A Star-Studded Affair: The Luminaries by Eleanor Catton
The Luminaries is one of those hulking, majestic books that makes you stop and stare, and after it won the Man Booker Prize in 2013, I was no stranger to this gape. Due to the ever-shrinking space available on my bookshelf, I impatiently awaited the paperback release, so as to save an extra inch. It called to me, though, this novel. When at my local bookshop, I would pick it up, test its weight, and scan the first few pages again, and again. If I used a calendar (I’m one of the lucky few who’s able to get by without), I certainly would’ve noted the paperback due date in red marker.
“So how is this giant book?" you wonder. Well, my edition boasts a solid and utterly fantastic 830 pages, and every single one—even during the more sluggish portions—was actually quite the treat. Eleanor Catton is a virtuoso, and this work is a breathtaking epic. (Please note I would say the virtuoso thing regardless of her youth; which, at the time of publication, was only fucking 28).
It takes place in the 19th century during the New Zealand gold rush, and has enough principal characters to make Dickens blush behind his beard. The book is not only written expertly with vibrant and vivacious language, but it is carefully constructed to align with the zodiac. I regret to inform the hungriest readers that my own journey through the novel did not involve me paying super-duper close attention to how it was structured. And it is a regret; you can tell how much thought and work went into fulfilling this additional feature, you really can. But the main point to be had is that, in the most joyous way, the fine-tuned structure doesn’t really matter: the book is brilliant even if you go in unaware.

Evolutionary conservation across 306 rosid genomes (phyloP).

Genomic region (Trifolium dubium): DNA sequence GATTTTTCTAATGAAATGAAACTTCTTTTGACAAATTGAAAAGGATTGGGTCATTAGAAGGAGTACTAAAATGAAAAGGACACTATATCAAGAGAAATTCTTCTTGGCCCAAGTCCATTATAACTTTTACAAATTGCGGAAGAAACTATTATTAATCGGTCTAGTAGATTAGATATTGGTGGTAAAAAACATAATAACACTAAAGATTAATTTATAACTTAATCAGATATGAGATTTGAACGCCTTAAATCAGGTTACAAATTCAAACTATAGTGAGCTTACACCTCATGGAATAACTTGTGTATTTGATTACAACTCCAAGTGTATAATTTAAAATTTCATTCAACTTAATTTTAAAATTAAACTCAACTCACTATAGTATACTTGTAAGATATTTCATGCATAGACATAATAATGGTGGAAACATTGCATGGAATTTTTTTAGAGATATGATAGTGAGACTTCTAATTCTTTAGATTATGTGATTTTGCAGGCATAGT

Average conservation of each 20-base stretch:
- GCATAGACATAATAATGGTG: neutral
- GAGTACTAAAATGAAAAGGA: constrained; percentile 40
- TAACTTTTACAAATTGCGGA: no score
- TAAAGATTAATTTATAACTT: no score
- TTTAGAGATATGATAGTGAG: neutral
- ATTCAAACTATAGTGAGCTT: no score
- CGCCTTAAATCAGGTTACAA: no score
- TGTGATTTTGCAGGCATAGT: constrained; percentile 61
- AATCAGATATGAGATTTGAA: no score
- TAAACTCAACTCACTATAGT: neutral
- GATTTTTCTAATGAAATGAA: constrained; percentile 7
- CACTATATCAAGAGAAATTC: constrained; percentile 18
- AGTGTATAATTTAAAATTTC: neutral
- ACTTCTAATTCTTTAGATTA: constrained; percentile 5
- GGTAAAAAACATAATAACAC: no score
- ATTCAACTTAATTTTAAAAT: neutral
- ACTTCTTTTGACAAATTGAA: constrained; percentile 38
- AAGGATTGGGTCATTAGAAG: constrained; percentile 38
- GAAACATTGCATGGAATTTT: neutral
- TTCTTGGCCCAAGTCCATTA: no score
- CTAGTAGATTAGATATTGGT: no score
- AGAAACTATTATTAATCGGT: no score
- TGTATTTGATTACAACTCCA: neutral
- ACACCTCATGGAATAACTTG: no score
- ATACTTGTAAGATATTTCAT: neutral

This a page-turner, and thank the heavens for that, ’cause there’s a lot of them. But as anyone who likes to chomp down on one of these literary beasts knows (and why else would you be here?), the reward at the end can be tremendous. Maybe The Luminaries will have that payoff for you; maybe it won’t. Regardless of the destination (and the brief snippets of drudgery required to remember who the fuck everyone is), the ride through this young New Zealander’s masterpiece is fantastic.
The whole experience is a bit like going to see a 4th of July fireworks display in a new city. You’re not quite sure if it’ll be as good as previous efforts, and there are bound to be moments between the big bursts when you think, That’s it? After all this fuss? At the end of the show, however, when the sky quiets down and the pops and fizzles cease, you will have still been to see some motherfuckin’ fireworks. You just saw some shit explode in the sky, and it was pretty marvelous.